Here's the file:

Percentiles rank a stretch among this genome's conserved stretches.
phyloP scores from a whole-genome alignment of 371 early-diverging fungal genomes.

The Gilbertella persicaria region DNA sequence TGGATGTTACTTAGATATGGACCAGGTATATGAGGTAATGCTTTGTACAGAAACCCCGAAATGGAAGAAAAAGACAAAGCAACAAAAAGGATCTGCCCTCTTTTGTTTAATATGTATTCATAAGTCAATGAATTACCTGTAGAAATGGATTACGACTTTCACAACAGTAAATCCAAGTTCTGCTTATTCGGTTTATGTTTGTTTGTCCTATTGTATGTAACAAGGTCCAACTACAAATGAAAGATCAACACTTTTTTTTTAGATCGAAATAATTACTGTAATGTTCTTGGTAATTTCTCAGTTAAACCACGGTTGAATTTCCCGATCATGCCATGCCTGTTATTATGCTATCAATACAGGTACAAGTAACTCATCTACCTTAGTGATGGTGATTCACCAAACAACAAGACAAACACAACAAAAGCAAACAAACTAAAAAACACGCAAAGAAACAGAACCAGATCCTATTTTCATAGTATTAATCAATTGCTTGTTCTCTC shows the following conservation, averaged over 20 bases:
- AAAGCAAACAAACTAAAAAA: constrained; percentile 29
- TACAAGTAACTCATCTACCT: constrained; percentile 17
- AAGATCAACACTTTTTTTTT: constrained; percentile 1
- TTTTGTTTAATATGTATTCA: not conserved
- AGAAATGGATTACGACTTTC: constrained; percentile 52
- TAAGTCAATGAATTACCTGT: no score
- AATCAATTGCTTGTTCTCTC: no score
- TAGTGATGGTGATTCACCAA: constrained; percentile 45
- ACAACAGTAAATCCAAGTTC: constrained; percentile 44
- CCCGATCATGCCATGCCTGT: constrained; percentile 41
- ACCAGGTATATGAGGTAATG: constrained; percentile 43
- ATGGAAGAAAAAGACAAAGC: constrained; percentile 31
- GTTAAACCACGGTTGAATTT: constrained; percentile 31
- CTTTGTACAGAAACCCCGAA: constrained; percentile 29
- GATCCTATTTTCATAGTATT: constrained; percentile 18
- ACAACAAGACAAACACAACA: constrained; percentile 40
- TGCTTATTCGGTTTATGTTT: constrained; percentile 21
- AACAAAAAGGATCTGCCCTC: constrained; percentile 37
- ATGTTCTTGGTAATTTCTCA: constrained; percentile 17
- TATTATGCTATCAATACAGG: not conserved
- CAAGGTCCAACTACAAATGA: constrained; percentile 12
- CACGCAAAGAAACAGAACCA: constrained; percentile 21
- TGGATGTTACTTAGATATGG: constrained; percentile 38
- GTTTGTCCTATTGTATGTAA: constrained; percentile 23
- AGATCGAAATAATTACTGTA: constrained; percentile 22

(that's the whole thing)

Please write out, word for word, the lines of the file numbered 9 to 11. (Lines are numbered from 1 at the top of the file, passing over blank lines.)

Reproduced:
- TAAGTCAATGAATTACCTGT: no score
- AATCAATTGCTTGTTCTCTC: no score
- TAGTGATGGTGATTCACCAA: constrained; percentile 45